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File Systems

You can use FAT16, FAT32, NTFS, or a combination of file systems on a single computer, but each volume can have only one file system installed. When choosing which file system to use, you need to determine the following:

  • How the computer is used (dedicated to Windows 2000 or multiple-boot).

  • The number and size of locally installed hard disks.

  • Security considerations.

  • Interest in using advanced file system features.

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Important

It is recommended that you format all Windows 2000 volumes with NTFS except on computers with certain multiple-boot configurations. For more information about NTFS, see NTFS File System later in this chapter.

Certain file systems have limitations regarding the minimum and maximum size of volumes that they can format. Additionally, the cluster size of each file system, which depends on the size of the volume and the maximum number of clusters the file system can manage, can affect the choice of file systems.

Table 17.2 provides a comparison of FAT16, FAT32, and NTFS volume and cluster sizes.

Table 17.2 Default Cluster Sizes for Volumes with Windows 2000 File Systems

Volume size

FAT16 cluster size

FAT32 cluster size

NTFS cluster size

7 MB–16 MB

2 KB

Not supported

512 bytes

17 MB–32 MB

512 bytes

Not supported

512 bytes

33 MB–64 MB

1 KB

512 bytes

512 bytes

65 MB–128 MB

2 KB

1 KB

512 bytes

129 MB–256 MB

4 KB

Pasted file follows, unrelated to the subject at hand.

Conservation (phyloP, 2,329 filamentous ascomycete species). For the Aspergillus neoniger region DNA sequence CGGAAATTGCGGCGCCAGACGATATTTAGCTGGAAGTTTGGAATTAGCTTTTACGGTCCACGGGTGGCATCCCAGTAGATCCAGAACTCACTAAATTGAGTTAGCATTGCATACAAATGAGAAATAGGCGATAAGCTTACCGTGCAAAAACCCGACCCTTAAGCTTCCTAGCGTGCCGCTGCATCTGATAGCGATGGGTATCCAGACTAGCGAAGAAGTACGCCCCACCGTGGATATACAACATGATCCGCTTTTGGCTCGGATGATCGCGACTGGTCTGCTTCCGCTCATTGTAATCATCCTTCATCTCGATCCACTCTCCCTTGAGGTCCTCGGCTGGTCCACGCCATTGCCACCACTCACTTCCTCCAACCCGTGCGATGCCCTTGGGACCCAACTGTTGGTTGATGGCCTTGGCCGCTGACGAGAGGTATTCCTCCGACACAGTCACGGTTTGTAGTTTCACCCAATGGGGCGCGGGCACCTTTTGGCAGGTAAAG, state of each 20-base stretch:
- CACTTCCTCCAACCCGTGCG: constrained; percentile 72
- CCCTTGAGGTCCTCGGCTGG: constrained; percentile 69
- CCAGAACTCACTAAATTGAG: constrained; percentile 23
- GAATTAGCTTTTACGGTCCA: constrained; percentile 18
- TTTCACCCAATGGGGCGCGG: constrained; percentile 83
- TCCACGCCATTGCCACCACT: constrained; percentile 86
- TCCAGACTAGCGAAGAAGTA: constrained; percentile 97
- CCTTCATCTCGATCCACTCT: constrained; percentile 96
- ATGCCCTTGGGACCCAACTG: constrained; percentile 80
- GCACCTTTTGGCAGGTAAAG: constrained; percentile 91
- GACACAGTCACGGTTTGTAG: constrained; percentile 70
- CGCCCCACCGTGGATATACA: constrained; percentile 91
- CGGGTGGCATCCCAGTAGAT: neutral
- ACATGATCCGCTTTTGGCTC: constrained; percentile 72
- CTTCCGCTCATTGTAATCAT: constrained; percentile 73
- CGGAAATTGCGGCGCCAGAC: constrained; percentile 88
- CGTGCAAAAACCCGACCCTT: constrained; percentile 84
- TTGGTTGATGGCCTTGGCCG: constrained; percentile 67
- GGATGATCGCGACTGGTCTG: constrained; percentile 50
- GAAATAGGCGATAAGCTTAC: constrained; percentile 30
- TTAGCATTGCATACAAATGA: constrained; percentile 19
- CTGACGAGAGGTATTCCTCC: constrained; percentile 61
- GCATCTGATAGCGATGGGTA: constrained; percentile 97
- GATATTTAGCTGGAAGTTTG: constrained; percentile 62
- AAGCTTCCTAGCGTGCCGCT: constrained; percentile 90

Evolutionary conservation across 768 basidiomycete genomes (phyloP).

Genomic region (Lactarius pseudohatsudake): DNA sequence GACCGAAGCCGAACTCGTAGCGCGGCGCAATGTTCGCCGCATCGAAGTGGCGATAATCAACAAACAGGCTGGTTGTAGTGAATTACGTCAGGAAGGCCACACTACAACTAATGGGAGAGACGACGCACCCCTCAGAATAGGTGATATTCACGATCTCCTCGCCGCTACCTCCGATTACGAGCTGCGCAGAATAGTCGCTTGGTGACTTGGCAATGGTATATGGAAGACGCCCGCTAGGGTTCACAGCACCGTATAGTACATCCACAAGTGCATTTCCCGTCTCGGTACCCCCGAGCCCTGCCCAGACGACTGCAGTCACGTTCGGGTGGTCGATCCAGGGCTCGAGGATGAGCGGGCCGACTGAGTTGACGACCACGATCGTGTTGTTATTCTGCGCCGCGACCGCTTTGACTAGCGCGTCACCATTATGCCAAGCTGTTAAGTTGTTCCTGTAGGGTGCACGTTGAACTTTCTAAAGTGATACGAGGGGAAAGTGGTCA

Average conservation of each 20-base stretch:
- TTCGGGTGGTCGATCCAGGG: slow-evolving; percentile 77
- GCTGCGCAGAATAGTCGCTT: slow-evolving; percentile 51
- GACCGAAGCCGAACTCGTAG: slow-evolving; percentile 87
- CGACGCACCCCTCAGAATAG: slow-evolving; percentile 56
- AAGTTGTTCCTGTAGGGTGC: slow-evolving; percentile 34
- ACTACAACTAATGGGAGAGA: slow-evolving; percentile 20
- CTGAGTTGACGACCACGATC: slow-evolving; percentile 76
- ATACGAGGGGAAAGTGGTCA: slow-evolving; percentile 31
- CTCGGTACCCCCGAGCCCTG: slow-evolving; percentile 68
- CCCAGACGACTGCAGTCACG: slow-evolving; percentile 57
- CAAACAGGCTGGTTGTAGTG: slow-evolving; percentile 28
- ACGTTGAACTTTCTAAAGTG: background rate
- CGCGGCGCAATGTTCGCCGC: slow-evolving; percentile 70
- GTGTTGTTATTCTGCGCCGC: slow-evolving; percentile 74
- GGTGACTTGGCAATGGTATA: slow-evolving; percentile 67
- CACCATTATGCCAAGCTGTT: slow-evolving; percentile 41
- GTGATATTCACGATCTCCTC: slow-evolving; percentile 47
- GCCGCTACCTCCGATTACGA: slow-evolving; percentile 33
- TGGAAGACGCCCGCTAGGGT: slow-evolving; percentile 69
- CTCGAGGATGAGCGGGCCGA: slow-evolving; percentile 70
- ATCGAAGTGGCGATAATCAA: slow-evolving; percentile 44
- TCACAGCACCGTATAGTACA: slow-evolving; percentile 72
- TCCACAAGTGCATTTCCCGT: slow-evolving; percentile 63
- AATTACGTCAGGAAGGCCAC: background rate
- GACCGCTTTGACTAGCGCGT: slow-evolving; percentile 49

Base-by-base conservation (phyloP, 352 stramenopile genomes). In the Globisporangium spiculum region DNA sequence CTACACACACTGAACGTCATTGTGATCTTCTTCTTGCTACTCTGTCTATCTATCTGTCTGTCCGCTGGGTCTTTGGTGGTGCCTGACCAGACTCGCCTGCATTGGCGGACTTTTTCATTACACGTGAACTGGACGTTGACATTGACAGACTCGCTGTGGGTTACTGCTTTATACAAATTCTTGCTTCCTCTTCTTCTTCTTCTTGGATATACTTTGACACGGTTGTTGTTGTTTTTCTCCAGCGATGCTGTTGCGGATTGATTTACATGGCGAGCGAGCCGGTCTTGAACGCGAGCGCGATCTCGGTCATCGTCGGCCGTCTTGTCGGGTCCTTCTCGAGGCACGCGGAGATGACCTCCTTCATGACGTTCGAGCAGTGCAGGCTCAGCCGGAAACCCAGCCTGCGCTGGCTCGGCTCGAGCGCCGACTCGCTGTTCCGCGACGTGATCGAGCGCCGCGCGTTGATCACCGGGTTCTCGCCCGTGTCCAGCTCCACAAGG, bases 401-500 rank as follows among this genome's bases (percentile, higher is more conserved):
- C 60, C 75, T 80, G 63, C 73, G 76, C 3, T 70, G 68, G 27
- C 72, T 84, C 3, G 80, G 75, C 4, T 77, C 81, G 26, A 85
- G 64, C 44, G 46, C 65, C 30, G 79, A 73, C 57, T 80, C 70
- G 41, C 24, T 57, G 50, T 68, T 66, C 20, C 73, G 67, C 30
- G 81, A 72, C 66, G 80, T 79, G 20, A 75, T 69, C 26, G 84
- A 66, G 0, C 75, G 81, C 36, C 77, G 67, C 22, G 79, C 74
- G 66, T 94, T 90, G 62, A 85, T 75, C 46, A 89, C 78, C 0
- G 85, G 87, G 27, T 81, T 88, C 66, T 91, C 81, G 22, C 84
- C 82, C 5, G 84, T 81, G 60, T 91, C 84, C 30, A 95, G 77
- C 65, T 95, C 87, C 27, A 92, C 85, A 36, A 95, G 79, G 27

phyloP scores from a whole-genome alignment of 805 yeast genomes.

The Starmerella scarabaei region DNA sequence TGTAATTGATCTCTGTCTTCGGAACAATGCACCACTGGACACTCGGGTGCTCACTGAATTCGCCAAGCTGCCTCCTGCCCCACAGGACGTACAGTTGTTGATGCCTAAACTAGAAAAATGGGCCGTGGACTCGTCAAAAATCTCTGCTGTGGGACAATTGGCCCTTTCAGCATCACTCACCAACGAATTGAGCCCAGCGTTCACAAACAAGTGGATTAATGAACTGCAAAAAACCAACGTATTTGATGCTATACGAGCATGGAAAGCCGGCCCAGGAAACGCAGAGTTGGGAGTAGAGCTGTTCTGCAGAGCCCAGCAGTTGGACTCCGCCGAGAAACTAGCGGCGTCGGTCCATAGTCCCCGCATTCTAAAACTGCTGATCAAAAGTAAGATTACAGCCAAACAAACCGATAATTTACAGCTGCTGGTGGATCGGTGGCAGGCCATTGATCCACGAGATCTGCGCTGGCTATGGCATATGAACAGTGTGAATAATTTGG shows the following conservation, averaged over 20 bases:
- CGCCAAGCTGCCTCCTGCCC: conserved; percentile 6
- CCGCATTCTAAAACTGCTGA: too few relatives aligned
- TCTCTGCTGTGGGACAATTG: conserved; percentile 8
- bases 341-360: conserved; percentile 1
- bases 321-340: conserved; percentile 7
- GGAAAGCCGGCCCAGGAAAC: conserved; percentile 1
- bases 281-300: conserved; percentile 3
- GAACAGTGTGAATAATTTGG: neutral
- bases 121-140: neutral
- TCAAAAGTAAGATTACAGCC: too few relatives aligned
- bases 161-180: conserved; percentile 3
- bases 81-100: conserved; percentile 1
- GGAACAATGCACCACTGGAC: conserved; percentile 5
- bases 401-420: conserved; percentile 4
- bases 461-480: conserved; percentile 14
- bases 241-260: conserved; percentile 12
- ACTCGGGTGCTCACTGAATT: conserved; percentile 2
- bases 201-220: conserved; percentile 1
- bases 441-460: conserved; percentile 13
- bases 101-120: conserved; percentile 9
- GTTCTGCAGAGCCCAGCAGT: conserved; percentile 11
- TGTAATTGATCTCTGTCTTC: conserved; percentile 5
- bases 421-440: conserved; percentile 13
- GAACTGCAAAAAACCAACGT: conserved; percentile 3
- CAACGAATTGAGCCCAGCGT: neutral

2 KB

512 bytes

257 MB–512 MB

8 KB

4 KB

512 bytes

513 MB–1,024 MB

16 KB

4 KB

1 KB

1,025 MB–2 GB

32 KB

4 KB

2 KB

2 GB–4 GB

64 KB

4 KB

4 KB

4 GB–8 GB

Not supported

4 KB

4 KB

8 GB–16 GB

Not supported

8 KB

4 KB

16 GB–32 GB

Not supported

16 KB

4 KB

32 GB–2 TB

Not supported

Not supported

4 KB

The following are some file system size limitations that should also be considered:

  • FAT volumes smaller than 16 megabytes (MB) are formatted as FAT12.

  • FAT16 volumes larger than 2 gigabytes (GB) are not accessible from computers running MS-DOS, Windows 95, Windows 98, and many other operating systems.

  • While FAT32 volumes can theoretically be as large as 2 terabytes, Windows 2000 limits the maximum size FAT32 volume that it can format to 32 GB. However, Windows 2000 can read and write to larger FAT32 volumes formatted by other operating systems.

  • The implementation of FAT32 in Windows 2000 limits the maximum number of clusters on a FAT32 volume that can be mounted by Windows 2000 to 4,177,918. This is the maximum number of clusters on a FAT32 volume that can be formatted by Windows 98.

  • NTFS volumes can theoretically be as large as 16 exabytes (EB), but the practical limit is 2 terabytes.

  • The user can specify the cluster size when an NTFS volume is formatted. However, NTFS compression is not supported for cluster sizes larger than 4 kilobytes (KB).

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Note

Clusters are also known as allocation units.

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